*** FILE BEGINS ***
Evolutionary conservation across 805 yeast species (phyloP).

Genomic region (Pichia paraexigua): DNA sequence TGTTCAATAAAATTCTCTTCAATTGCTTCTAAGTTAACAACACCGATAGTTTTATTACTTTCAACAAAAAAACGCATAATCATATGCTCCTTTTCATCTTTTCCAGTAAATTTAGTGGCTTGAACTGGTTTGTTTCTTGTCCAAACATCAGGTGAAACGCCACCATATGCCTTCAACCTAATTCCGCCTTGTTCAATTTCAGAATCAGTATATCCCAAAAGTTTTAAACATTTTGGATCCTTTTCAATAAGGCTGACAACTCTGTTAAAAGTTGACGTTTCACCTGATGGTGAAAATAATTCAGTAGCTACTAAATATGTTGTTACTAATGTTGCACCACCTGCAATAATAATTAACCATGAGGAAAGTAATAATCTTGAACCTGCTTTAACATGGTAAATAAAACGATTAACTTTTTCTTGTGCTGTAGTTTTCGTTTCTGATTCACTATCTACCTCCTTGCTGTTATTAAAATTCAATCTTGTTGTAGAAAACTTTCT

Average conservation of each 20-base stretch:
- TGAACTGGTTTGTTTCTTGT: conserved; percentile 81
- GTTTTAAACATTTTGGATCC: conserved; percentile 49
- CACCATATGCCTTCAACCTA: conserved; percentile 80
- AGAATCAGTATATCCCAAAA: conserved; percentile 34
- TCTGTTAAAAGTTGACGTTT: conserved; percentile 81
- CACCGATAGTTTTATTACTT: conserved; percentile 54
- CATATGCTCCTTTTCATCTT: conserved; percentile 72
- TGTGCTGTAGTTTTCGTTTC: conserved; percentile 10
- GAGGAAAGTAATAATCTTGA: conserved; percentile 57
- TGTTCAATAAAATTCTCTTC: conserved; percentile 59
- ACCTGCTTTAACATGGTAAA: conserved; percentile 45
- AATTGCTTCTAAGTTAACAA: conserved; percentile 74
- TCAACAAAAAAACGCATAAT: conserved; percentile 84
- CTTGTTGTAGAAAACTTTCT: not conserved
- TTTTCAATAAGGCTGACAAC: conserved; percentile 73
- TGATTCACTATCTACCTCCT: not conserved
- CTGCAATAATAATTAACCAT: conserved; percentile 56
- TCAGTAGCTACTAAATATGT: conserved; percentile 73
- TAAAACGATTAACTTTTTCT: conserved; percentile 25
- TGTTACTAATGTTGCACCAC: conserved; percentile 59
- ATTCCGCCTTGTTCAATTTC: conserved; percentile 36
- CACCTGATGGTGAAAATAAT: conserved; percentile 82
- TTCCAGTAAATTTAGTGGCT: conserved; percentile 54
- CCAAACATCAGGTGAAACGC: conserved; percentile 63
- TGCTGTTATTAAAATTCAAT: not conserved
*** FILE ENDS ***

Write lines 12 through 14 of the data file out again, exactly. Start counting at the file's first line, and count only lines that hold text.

- GAGGAAAGTAATAATCTTGA: conserved; percentile 57
- TGTTCAATAAAATTCTCTTC: conserved; percentile 59
- ACCTGCTTTAACATGGTAAA: conserved; percentile 45